This content is part of a series.
Isaac - The Man Who Dug Old Wells (2 of 16)
Clarence E. Macartney
Once on a summer day, floating down the Ohio River, our boat grounded on the sands of a large and densely wooded island, the largest island in the Ohio, some distance below Parkersburg. Disembarking, we roamed over the island and soon came upon the evidences of a former habitation; fragments of well-cut stones that had once marked the line of a driveway, and here and there the vestiges of a once splendid mansion, foundation stones, broken arches, and fragments of a wall. It was the home the expatriated Irishman Harman Blennerhassett had built for himself and his lady in that island wilderness. Once the hospitality of kings was dealt out there with a lavish hand, and the parks and lawns resounded with European music and cultivated conversation. The wilderness paradise began to wither when Aaron Burrentered it and enticed Blennerhassett to join him in his mysterious enterprise in the Southwest. Now the island is a river solitude, with only these scattered ruins to speak of the once lordly home that graced the wilderness. Wandering about we came upon an old well that had been dug more than a century before. Someone had rigged a windlass over it, and we lowered the bucket to a great depth, raised it again and drank eagerly of the pure and refreshing water, just as cool and just as refreshing as when Aaron Burr and Blennerhassett and his lovely lady drank of it a century ago. The good water is still there. That was what Isaac did. He dug again the wells which his father Abraham had dug before him, knowing that he could not improve upon the location of those wells or the water which flowed in their depths.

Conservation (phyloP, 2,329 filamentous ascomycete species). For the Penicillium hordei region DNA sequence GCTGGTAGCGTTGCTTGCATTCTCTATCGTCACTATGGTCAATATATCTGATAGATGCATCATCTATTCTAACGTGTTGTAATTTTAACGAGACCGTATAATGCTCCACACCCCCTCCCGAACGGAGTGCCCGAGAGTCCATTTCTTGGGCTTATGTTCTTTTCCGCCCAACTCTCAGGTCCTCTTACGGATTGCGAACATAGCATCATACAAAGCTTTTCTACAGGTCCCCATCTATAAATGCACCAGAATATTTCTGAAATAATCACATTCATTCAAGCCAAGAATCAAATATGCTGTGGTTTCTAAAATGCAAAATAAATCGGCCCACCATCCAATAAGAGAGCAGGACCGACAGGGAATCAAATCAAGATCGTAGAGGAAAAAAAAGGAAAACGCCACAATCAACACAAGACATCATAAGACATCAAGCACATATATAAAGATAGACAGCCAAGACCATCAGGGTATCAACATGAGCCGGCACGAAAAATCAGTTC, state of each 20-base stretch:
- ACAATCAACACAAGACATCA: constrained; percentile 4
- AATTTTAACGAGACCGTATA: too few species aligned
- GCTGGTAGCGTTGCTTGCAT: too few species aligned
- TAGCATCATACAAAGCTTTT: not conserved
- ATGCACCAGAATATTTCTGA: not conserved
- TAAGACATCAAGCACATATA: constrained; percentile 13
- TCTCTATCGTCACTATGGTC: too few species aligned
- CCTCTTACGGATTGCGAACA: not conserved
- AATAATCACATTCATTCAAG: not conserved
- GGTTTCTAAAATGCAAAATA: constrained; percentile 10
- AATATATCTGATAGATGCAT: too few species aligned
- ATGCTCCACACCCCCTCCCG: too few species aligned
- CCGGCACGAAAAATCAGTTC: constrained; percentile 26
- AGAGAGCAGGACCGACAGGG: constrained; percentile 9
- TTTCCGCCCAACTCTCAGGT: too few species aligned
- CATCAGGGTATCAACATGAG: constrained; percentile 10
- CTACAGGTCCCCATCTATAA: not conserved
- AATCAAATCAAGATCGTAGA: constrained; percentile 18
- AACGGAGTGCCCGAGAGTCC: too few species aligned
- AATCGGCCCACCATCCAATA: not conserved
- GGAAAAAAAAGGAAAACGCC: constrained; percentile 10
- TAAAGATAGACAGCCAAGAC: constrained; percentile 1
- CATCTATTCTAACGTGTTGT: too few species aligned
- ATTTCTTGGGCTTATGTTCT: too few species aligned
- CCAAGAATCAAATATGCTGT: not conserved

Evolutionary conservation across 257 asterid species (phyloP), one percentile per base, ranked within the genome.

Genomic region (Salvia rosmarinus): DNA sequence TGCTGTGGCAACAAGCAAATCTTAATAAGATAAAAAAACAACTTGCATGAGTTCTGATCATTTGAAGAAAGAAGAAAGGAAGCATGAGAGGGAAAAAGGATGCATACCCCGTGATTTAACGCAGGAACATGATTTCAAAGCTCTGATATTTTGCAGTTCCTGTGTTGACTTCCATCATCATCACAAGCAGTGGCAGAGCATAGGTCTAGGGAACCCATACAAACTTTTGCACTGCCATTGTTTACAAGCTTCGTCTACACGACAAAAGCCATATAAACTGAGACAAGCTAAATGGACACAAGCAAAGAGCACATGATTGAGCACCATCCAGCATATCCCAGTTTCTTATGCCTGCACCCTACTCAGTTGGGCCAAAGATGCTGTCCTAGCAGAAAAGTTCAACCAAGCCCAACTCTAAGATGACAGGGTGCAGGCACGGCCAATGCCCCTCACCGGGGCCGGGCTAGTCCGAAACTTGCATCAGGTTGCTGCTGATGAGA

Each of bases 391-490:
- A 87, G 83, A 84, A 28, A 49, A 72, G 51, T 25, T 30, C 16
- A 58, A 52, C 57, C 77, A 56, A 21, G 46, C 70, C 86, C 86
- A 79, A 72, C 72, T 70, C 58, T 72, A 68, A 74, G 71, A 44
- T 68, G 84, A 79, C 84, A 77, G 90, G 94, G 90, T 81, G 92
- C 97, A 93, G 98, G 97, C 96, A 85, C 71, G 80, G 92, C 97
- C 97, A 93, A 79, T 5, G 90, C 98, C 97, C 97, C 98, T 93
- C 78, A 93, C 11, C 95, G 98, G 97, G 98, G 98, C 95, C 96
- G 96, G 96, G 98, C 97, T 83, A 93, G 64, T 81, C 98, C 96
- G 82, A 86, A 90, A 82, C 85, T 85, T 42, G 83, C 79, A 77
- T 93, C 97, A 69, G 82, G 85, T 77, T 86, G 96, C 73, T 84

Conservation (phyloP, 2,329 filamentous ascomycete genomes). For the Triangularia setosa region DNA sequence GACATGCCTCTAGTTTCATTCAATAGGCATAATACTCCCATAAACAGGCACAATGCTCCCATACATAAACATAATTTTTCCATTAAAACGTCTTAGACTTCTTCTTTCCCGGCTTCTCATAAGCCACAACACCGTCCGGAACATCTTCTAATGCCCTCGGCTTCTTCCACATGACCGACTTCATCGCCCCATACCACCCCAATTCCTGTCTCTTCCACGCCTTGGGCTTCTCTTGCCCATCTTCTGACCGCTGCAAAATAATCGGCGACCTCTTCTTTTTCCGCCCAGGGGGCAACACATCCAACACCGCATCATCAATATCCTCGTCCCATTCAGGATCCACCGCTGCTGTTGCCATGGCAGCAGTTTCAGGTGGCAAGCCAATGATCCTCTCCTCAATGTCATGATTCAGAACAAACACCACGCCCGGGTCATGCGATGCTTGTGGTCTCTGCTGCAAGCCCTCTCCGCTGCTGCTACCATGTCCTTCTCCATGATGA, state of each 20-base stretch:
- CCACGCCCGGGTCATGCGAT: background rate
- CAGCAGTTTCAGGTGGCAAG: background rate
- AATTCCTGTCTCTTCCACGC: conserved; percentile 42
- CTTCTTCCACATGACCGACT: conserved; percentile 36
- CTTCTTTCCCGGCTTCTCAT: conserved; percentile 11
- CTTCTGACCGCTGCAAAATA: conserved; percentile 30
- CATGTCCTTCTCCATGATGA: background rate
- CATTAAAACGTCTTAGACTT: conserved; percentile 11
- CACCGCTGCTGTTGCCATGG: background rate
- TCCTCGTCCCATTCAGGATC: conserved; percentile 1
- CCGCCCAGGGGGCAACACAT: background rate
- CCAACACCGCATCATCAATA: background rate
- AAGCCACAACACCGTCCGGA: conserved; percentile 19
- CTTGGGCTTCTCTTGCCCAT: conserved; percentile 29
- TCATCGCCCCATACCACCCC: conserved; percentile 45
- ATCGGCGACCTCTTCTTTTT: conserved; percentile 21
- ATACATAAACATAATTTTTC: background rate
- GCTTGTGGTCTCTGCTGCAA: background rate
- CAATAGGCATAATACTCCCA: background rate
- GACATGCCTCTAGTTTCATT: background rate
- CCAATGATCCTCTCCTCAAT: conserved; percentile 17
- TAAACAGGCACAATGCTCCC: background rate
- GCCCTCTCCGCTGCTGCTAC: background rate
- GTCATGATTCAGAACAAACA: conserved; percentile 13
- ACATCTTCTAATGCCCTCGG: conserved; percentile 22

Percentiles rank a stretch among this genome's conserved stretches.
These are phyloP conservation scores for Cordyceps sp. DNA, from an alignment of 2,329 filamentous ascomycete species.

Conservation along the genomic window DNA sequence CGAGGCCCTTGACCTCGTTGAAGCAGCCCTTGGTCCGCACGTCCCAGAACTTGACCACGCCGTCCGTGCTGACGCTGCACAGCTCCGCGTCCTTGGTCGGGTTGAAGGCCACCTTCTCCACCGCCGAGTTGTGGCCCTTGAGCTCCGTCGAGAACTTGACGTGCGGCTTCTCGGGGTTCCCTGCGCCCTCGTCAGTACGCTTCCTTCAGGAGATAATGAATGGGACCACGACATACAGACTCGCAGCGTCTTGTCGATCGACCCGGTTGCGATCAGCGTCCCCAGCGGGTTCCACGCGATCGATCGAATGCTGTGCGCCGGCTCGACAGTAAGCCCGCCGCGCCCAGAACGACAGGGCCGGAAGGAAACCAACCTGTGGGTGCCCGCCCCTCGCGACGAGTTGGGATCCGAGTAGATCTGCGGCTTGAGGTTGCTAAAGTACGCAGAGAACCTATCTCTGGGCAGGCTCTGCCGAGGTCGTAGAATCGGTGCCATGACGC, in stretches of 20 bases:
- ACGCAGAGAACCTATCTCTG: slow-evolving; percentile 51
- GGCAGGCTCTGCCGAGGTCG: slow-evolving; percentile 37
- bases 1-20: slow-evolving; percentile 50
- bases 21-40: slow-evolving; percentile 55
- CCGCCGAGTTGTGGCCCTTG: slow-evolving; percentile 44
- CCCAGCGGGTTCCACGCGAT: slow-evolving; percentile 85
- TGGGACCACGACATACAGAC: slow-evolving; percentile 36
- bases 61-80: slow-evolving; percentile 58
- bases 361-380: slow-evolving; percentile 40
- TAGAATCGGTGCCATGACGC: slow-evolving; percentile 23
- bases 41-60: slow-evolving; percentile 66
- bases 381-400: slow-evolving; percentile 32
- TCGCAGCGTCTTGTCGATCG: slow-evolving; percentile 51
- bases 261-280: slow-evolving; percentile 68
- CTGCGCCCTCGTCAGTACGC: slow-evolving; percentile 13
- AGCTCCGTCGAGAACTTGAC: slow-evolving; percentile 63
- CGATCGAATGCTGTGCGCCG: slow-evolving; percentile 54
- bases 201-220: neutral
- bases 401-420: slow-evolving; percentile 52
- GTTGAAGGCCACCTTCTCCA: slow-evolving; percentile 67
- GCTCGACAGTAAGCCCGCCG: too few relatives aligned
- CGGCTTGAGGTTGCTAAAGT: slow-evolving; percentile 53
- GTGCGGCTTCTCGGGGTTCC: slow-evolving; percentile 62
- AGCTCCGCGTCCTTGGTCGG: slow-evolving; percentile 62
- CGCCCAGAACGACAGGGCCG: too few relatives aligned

So far as fame is concerned, Isaac had the misfortune to come between two of the greatest and most striking personalities of the Bible, Abraham, who was his father, and Jacob, who was his son. Isaac was not an innovator. There is nothing striking or dramatic or thrilling in his life ...
There are 18571 characters in the full content. This excerpt only shows a 2000 character sample of the full content.